John Boyett says he was disappointed in Colleyville leaders who almost sold an eight-acre public open space to Robert Johnson illegally. But he was more disappointed in Johnson, the developer who ripped into the land before the deal closed.Council members “should have known better than to allow this to happen,” said Boyett, whose home on Longwood Drive is close to an open field that is part of the property. “It’s unclear whether the city told him he could start moving dirt or he did it on his own.”Colleyville officials said the city was unaware that Johnson or others connected to his Rosco Construction company were cutting broad paths through the thick trees and undergrowth of the property west of Big Bear Creek.Residents near the site said the earth movers were what alerted them to the pending sale.The residents provided documentation showing the property could not be sold the day after a Feb. 19 council meeting where the sale was approved.At its March 5 meeting, the city council voted unanimously to rescind the Feb. 19 resolution to allow the sale.Councilman Michael Muhm, who was the lone no vote on the Feb. 19 resolution, said his objection to the deal came mainly from his memory of circumstances surrounding the property.“I live in this area and my understanding has always been that it’s a park area,” he said. “Past council members have referred to it as a park and the people who donated land adjacent to it in Kimzey Park called it a park. I was here when that park was dedicated. That’s why I was so vehement about it being park land”The city obtained the property in 2004 from the Texas Parks and Recreation Foundation. The property was used in a 1999 grant agreement with the Texas Parks and Wildlife department through which the city got $300,000 to develop Kimzey Park, said City Manager Jennifer Fadden. The agreement mandates the land remain open space.“Current staff was not aware that the land under previous owners had a specific connection to Kimzey Park, so we did not look for a park connection in our research,” Fadden said. “We should have.”Johnson now must undo what was done to the land.“He must restore the property to the condition it was in before he started making unauthorized modifications to it,” Fadden said. “It needs to be regraded and where there is the potential for erosion, vegetation will have to be established.”Public Works Director Bob Lowry said nobody at City Hall authorized the work.“To the best of my knowledge, no one from the city knew anything about it until one of the speakers reported it during the public hearing at [the Feb. 19] city council meeting,” he said.Boyett said he and his neighbors dodged a bullet this time, and they hope that the commercial-zoned site will be declared permanently untouchable.“If they designated it a park there would be no building on the property at all,” he said. “My main concern is this open field next to our homes should remain open space. People use that to walk their dogs and we have occasional neighborhood gatherings there.”Fadden said the council will consider how the land should be used.“The mayor has asked for an item to be on the next pre-council agenda to discuss any future designations of that land,” she said.City spokeswoman Mona Gandy said Johnson’s work to restore the land to its original state will begin within days.“We don’t anticipate the need for any repercussions in this as Mr. Johnson has given us no indication that he would not cooperate,” said Gandy.If Johnson doesn’t restore the property, “he’ll be charged for any work that needs to be done,” Muhm said.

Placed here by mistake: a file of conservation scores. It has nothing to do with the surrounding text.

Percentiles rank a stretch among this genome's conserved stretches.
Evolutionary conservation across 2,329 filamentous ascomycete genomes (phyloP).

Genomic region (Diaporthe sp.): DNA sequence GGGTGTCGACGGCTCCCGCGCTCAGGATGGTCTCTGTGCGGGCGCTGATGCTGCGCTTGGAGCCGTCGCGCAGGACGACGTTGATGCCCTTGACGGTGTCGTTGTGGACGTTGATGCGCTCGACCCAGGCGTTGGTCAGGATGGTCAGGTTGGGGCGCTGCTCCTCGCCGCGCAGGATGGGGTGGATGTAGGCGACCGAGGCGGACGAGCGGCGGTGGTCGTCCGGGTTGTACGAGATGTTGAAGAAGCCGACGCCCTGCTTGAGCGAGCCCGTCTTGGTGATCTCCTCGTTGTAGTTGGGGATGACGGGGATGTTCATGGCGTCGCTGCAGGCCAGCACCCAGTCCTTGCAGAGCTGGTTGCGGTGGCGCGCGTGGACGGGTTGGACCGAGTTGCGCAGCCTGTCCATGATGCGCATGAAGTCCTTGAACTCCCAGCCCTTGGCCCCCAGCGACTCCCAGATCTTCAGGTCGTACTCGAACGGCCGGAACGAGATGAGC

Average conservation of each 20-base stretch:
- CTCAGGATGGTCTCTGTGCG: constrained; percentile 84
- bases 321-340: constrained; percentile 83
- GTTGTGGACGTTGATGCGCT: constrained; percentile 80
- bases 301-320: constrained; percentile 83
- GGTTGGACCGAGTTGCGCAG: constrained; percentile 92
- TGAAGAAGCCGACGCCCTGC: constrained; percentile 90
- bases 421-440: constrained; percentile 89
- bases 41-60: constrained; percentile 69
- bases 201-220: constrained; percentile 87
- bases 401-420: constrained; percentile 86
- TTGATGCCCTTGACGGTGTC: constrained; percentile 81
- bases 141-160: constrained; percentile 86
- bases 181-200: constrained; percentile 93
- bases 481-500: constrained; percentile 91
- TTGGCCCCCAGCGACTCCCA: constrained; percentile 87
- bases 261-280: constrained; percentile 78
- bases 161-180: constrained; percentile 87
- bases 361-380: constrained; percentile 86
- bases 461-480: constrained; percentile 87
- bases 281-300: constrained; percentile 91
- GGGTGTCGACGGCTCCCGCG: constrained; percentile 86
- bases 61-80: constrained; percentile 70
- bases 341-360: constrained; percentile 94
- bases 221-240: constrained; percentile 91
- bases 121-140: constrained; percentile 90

Terry Evans, 817-390-7620 Twitter: @fwstevans